[German version] Wife of M. Plautius (AE 1972,162), mother of M. Plautius [II 12] Silvanus, grandmother of Plautia [1] Urgulanilla, the wife of Claudius [III 1]. She abused her friendship with Livia [2], who ended up paying a fine (Tac. Ann. 2,34,4) after U. had refused to appear in court. Later she sent a dagger to her convicted grandson M. Plautius [II 13] (Tac. Ann. 4,21,1). Subject of  the novel  ‘Le Mystère du jardin romain by J.-P. Néraudau. Strothmann, Meret (Bochum) Bibliography C. M. Perkounig, Livia Drusilla - Iulia Augusta, 1995, 176 f.  PIR V 684.

Kaiser (Caesar, Emperor)

(361 words)

Author(s): Strothmann, Meret (Bochum)
[German version] (Old High German cheisar, keisar; Middle High German keiser; even in Gothic kaisar; Old Slavonic cjesari/ kesari; Russian/Slovenian cesar/ car, ‘czar’). The Gothic kaisar probably derives from the Bible translation (Lk 2,1) by Ulfila. In the Annolied (Song of Anno) (v. 271ff.) from the end of the 11th cent. AD keisere is derived from Caesar. The name ‘Caesar’ was initially a cognomen of the Iulii, but after Octavianus ( Augustus) was adopted by Julius Caesar it became Augustus' family name (cf. [3]). Starting with Claudius [III …

Tullia

(610 words)

Author(s): Eder, Walter (Berlin) | Strothmann, Meret (Bochum)
[German version] [1] Daughter of the Roman king Servius Tullius [I 4] Daughter of the Roman king Servius Tullius [I 4], the son-in-law of Tarquinius [11] Priscus, she was married to her uncle Arruns. Having failed in her attempts to talk Arruns into assuming rulership, T. turned towards Arruns' brother Tarquinius (the later Tarquinius [12] Superbus), husband of her sister of the same name. After the death of Arruns and of her sister (by murder?; Liv. 1,46,9; Dion. Hal. Ant. Rom. 4,30,1), T. married Tarquini…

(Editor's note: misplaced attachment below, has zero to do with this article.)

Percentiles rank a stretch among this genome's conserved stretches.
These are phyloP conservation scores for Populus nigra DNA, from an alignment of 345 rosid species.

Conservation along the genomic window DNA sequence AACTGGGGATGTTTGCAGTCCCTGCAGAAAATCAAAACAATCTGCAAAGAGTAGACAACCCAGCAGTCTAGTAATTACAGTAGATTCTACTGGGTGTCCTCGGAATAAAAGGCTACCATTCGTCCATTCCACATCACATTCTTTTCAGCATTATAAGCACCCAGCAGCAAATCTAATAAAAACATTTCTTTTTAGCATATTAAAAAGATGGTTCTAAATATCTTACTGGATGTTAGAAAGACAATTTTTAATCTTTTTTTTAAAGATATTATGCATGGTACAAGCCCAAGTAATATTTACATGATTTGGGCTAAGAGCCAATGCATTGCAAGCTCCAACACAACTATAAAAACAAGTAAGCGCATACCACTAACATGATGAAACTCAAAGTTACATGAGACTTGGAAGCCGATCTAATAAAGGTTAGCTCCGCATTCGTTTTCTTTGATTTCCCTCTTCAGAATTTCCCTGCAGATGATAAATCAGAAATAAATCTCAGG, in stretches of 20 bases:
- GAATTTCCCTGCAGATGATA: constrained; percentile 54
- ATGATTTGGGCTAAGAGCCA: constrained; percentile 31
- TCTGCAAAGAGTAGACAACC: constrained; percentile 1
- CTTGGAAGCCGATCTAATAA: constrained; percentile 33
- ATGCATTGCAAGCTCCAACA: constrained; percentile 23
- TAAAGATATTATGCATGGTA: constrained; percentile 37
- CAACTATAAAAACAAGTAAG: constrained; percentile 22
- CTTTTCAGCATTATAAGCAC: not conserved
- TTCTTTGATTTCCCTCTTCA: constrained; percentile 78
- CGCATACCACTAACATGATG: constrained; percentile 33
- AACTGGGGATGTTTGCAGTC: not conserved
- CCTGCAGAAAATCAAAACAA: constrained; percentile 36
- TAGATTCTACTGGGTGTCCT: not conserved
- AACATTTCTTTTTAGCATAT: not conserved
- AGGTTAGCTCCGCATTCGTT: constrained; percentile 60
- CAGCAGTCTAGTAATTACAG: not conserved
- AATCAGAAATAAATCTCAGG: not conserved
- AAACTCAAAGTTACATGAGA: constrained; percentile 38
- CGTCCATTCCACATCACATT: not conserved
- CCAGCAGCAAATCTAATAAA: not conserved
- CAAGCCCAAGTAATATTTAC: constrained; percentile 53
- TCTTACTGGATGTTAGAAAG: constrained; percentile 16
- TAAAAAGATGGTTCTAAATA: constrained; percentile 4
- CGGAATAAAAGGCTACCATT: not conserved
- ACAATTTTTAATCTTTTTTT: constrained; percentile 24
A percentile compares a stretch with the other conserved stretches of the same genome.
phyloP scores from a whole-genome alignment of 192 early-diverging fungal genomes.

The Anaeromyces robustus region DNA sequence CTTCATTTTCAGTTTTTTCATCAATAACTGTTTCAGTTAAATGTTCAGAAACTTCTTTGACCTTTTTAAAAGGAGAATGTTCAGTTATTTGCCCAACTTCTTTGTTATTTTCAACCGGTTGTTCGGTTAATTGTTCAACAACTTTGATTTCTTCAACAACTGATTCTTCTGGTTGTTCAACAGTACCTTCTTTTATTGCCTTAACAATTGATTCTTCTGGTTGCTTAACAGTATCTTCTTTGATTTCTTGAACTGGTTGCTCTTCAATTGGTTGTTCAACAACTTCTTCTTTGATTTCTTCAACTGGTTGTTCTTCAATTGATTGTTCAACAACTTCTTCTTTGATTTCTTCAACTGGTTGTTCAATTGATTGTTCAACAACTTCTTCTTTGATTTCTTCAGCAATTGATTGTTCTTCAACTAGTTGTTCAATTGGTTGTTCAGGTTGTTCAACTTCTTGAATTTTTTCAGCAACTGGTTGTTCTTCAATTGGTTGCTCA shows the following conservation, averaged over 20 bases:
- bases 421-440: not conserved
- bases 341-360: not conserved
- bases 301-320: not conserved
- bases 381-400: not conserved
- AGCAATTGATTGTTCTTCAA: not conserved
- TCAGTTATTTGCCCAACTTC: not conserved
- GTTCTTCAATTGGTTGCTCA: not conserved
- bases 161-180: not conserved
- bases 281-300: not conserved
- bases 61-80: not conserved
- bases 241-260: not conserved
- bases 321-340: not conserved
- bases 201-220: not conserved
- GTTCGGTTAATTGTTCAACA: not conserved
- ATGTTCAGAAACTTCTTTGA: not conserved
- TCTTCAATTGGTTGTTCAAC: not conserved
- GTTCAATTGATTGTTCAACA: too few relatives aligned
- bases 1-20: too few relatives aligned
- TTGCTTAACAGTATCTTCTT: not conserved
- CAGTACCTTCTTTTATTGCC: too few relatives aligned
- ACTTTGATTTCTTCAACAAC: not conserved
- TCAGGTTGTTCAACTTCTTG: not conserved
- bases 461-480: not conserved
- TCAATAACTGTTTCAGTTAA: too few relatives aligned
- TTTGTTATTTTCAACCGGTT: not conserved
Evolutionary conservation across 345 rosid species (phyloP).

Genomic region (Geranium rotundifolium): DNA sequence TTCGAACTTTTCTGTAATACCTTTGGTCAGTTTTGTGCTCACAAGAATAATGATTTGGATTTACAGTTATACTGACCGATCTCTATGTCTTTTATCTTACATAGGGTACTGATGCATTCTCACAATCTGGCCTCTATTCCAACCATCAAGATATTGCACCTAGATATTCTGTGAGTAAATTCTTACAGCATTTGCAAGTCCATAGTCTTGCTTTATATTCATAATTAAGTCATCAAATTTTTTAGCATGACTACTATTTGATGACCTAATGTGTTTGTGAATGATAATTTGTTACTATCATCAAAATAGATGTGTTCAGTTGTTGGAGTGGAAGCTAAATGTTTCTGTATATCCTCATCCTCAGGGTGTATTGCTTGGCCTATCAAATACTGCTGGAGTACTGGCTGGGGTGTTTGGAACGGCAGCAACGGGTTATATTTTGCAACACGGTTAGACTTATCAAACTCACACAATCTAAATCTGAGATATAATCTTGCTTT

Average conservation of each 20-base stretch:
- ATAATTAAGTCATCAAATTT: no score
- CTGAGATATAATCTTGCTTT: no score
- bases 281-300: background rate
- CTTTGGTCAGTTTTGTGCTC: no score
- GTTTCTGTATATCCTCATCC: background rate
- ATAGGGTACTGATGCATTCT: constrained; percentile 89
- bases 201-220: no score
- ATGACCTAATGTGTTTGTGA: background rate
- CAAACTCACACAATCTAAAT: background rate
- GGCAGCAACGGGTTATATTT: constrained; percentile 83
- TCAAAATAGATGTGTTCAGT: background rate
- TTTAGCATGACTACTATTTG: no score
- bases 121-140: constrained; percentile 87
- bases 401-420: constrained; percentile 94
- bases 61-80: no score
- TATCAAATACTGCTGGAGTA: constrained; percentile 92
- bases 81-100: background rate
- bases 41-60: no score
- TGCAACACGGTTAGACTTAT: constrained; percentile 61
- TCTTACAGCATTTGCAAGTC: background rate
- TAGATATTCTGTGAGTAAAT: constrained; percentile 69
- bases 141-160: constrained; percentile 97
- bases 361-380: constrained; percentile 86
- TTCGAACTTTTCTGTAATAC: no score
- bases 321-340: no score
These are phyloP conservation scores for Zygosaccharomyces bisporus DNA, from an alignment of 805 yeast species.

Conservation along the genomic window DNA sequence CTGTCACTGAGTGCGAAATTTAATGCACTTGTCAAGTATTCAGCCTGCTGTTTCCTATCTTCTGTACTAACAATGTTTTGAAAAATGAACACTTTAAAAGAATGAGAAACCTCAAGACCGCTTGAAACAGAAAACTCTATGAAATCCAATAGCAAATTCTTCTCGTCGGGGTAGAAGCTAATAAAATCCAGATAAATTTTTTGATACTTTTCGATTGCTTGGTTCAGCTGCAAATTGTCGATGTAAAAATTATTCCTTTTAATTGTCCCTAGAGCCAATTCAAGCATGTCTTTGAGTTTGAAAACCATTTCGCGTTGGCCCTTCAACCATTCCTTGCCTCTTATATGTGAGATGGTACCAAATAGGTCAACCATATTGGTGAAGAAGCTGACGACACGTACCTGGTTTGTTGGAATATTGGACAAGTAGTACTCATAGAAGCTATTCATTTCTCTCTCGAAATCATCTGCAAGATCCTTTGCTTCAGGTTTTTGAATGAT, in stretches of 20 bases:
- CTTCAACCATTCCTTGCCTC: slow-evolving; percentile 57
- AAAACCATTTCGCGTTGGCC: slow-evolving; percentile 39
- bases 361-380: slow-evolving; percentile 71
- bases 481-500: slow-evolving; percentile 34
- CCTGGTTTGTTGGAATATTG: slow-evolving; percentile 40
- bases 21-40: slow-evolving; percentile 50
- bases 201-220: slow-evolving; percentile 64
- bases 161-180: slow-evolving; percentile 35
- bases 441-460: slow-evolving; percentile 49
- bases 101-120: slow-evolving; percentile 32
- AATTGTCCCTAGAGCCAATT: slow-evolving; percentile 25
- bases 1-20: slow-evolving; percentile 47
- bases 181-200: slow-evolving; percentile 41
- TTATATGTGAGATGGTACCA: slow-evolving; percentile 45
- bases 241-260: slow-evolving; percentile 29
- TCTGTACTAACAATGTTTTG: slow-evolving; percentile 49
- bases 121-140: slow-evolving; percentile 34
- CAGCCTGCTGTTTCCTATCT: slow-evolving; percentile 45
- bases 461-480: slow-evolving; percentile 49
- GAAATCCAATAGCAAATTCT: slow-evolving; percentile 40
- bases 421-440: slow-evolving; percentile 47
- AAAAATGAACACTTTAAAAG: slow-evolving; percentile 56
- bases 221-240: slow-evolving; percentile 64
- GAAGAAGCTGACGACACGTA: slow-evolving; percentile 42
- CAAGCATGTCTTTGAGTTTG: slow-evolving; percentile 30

Apotheosis

(1,362 words)

Author(s): Strothmann, Meret (Bochum)
[English version] Although apotheosis as such contradicts the principle of monotheism and therefore cannot occur in Christianity, Christian society from the time of Constantine found ways to maintain the elevation of the ruler above the mortal plane and into the sphere of divinity. In addition, individual forms of apotheosis can be observed again and again, intended either to correspond precisely to this need or to exemplify Christ’s ascension. A type of the latter, which shows Christ being wafted…

Vir egregius

(210 words)

Author(s): Strothmann, Meret (Bochum)
[German version] (literally approximately 'outstanding man'). First encountered under Marcus [2] Aurelius as a general term for the members of the ordo equester [1.28] ( Equites Romani ), from 180/183 recorded as an official non-inheritable title of office (CIL VIII 10570, col. IV, l. 10). In the 3rd cent. AD its significance declined; in his decree of 317, Licinius [II 4] recognizes four grades of equestrian rank: perfectissimus vir, ducenarius vir, centenarius vir, and egregius vir as the lowest (Cod. Theod. 12,1,5, l. 5). The inferiority of the title was due to the…

Gesalicus

(147 words)

Author(s): Meier, Mischa (Bielefeld) | Strothmann, Meret (Bochum)
[German version] (Gesalech; also Gesalecus, Gisaleicus). Illegitimate son of  Alaricus [3] II; after the latter's death at Vouillé in AD 507 he was elected king of the Visigoths, as his legitimate half-brother  Amalaricus, grandson of the Ostrogothic king Theoderic, was still a minor (Procop. Goth. 5,12,43). G. was soon forced to retreat to Spain by the Burgundians and Franks (Chron. min. 1,665f. Mommsen). When Theoderic contested his leadership on behalf of Amalaricus (Procop. Goth. 5,12,46), G. …

Pomponia

(291 words)

Author(s): Strothmann, Meret (Bochum)
[German version] [1] Mother of P. Cornelius [I 71] Scipio Africanus Mother of P. Cornelius [I 71] Scipio Africanus, whom she (according to Liv. 26,19,6; Gell. 6,1,1-4) is supposed (in imitation of the history of the birth of Alexander [4] the Great) to have conceived with a snake (= Jupiter). He is also supposed to have given her an account of a dream of his, that he and his elder brother Lucius would take office as aediles, and she was very moved by this (Pol. 10,4,4-5,7); the story is incredible and fallacious (cf. [1. 200 f.]). Perhaps with its help Scipio married …
▲   Back to top   ▲